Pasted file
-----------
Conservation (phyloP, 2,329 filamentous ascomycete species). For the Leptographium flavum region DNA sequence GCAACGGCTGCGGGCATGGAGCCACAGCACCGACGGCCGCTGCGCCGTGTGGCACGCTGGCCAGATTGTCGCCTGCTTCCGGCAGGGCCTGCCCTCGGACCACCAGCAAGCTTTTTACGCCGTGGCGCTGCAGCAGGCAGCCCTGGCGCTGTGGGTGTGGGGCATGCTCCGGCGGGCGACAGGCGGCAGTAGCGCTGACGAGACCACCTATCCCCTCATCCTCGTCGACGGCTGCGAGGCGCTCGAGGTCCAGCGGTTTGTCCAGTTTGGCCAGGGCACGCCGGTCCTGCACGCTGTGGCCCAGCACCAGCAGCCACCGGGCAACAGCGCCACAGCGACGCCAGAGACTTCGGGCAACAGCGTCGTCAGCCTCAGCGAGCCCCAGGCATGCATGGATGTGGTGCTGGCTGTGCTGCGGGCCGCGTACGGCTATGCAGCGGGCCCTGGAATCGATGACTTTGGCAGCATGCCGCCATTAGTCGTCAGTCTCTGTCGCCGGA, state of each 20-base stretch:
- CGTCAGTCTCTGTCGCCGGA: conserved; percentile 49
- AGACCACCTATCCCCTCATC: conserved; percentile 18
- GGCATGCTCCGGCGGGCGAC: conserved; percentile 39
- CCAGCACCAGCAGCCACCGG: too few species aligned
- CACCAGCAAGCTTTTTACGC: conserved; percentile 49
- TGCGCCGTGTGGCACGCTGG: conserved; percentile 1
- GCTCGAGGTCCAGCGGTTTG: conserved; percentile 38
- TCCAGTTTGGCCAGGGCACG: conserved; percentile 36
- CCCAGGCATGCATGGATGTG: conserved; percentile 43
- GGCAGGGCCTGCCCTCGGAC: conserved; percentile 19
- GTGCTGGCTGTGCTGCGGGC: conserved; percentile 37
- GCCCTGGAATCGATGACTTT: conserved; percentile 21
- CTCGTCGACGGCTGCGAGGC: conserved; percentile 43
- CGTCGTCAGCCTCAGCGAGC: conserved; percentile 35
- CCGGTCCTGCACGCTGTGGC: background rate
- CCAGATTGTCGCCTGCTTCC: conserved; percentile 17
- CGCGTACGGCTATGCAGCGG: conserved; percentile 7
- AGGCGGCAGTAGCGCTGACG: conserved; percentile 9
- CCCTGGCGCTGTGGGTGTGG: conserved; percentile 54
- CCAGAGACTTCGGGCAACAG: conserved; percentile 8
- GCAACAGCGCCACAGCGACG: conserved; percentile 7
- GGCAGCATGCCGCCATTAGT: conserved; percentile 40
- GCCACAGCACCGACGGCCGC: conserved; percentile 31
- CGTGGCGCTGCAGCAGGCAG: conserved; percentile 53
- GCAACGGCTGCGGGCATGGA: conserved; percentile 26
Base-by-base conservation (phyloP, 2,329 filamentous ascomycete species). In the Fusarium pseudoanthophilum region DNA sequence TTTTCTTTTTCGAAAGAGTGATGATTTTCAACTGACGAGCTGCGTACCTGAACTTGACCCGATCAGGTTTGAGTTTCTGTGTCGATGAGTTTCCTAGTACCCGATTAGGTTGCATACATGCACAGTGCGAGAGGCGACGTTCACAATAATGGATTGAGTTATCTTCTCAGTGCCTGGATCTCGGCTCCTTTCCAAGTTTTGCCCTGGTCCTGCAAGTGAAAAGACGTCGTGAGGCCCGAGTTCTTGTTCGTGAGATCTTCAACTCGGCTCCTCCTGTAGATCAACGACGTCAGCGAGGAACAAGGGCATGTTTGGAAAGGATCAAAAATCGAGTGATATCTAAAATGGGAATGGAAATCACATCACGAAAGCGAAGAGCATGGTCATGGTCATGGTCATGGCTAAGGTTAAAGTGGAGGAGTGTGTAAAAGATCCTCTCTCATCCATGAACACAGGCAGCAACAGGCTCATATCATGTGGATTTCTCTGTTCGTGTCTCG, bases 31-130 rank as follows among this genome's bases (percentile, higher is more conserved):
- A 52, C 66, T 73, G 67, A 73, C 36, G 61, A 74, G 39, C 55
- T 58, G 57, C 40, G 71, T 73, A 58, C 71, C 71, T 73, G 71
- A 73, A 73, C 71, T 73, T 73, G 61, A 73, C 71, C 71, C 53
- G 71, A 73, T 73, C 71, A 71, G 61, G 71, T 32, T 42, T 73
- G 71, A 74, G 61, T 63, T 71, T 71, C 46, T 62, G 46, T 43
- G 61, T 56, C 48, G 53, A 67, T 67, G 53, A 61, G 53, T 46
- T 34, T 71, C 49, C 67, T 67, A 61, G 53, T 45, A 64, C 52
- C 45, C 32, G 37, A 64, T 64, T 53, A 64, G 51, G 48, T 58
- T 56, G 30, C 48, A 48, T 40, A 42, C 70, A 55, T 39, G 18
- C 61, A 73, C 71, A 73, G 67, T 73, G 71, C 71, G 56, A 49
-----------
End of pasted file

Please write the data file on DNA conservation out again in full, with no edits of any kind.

Conservation (phyloP, 2,329 filamentous ascomycete species). For the Leptographium flavum region DNA sequence GCAACGGCTGCGGGCATGGAGCCACAGCACCGACGGCCGCTGCGCCGTGTGGCACGCTGGCCAGATTGTCGCCTGCTTCCGGCAGGGCCTGCCCTCGGACCACCAGCAAGCTTTTTACGCCGTGGCGCTGCAGCAGGCAGCCCTGGCGCTGTGGGTGTGGGGCATGCTCCGGCGGGCGACAGGCGGCAGTAGCGCTGACGAGACCACCTATCCCCTCATCCTCGTCGACGGCTGCGAGGCGCTCGAGGTCCAGCGGTTTGTCCAGTTTGGCCAGGGCACGCCGGTCCTGCACGCTGTGGCCCAGCACCAGCAGCCACCGGGCAACAGCGCCACAGCGACGCCAGAGACTTCGGGCAACAGCGTCGTCAGCCTCAGCGAGCCCCAGGCATGCATGGATGTGGTGCTGGCTGTGCTGCGGGCCGCGTACGGCTATGCAGCGGGCCCTGGAATCGATGACTTTGGCAGCATGCCGCCATTAGTCGTCAGTCTCTGTCGCCGGA, state of each 20-base stretch:
- CGTCAGTCTCTGTCGCCGGA: conserved; percentile 49
- AGACCACCTATCCCCTCATC: conserved; percentile 18
- GGCATGCTCCGGCGGGCGAC: conserved; percentile 39
- CCAGCACCAGCAGCCACCGG: too few species aligned
- CACCAGCAAGCTTTTTACGC: conserved; percentile 49
- TGCGCCGTGTGGCACGCTGG: conserved; percentile 1
- GCTCGAGGTCCAGCGGTTTG: conserved; percentile 38
- TCCAGTTTGGCCAGGGCACG: conserved; percentile 36
- CCCAGGCATGCATGGATGTG: conserved; percentile 43
- GGCAGGGCCTGCCCTCGGAC: conserved; percentile 19
- GTGCTGGCTGTGCTGCGGGC: conserved; percentile 37
- GCCCTGGAATCGATGACTTT: conserved; percentile 21
- CTCGTCGACGGCTGCGAGGC: conserved; percentile 43
- CGTCGTCAGCCTCAGCGAGC: conserved; percentile 35
- CCGGTCCTGCACGCTGTGGC: background rate
- CCAGATTGTCGCCTGCTTCC: conserved; percentile 17
- CGCGTACGGCTATGCAGCGG: conserved; percentile 7
- AGGCGGCAGTAGCGCTGACG: conserved; percentile 9
- CCCTGGCGCTGTGGGTGTGG: conserved; percentile 54
- CCAGAGACTTCGGGCAACAG: conserved; percentile 8
- GCAACAGCGCCACAGCGACG: conserved; percentile 7
- GGCAGCATGCCGCCATTAGT: conserved; percentile 40
- GCCACAGCACCGACGGCCGC: conserved; percentile 31
- CGTGGCGCTGCAGCAGGCAG: conserved; percentile 53
- GCAACGGCTGCGGGCATGGA: conserved; percentile 26
Base-by-base conservation (phyloP, 2,329 filamentous ascomycete species). In the Fusarium pseudoanthophilum region DNA sequence TTTTCTTTTTCGAAAGAGTGATGATTTTCAACTGACGAGCTGCGTACCTGAACTTGACCCGATCAGGTTTGAGTTTCTGTGTCGATGAGTTTCCTAGTACCCGATTAGGTTGCATACATGCACAGTGCGAGAGGCGACGTTCACAATAATGGATTGAGTTATCTTCTCAGTGCCTGGATCTCGGCTCCTTTCCAAGTTTTGCCCTGGTCCTGCAAGTGAAAAGACGTCGTGAGGCCCGAGTTCTTGTTCGTGAGATCTTCAACTCGGCTCCTCCTGTAGATCAACGACGTCAGCGAGGAACAAGGGCATGTTTGGAAAGGATCAAAAATCGAGTGATATCTAAAATGGGAATGGAAATCACATCACGAAAGCGAAGAGCATGGTCATGGTCATGGTCATGGCTAAGGTTAAAGTGGAGGAGTGTGTAAAAGATCCTCTCTCATCCATGAACACAGGCAGCAACAGGCTCATATCATGTGGATTTCTCTGTTCGTGTCTCG, bases 31-130 rank as follows among this genome's bases (percentile, higher is more conserved):
- A 52, C 66, T 73, G 67, A 73, C 36, G 61, A 74, G 39, C 55
- T 58, G 57, C 40, G 71, T 73, A 58, C 71, C 71, T 73, G 71
- A 73, A 73, C 71, T 73, T 73, G 61, A 73, C 71, C 71, C 53
- G 71, A 73, T 73, C 71, A 71, G 61, G 71, T 32, T 42, T 73
- G 71, A 74, G 61, T 63, T 71, T 71, C 46, T 62, G 46, T 43
- G 61, T 56, C 48, G 53, A 67, T 67, G 53, A 61, G 53, T 46
- T 34, T 71, C 49, C 67, T 67, A 61, G 53, T 45, A 64, C 52
- C 45, C 32, G 37, A 64, T 64, T 53, A 64, G 51, G 48, T 58
- T 56, G 30, C 48, A 48, T 40, A 42, C 70, A 55, T 39, G 18
- C 61, A 73, C 71, A 73, G 67, T 73, G 71, C 71, G 56, A 49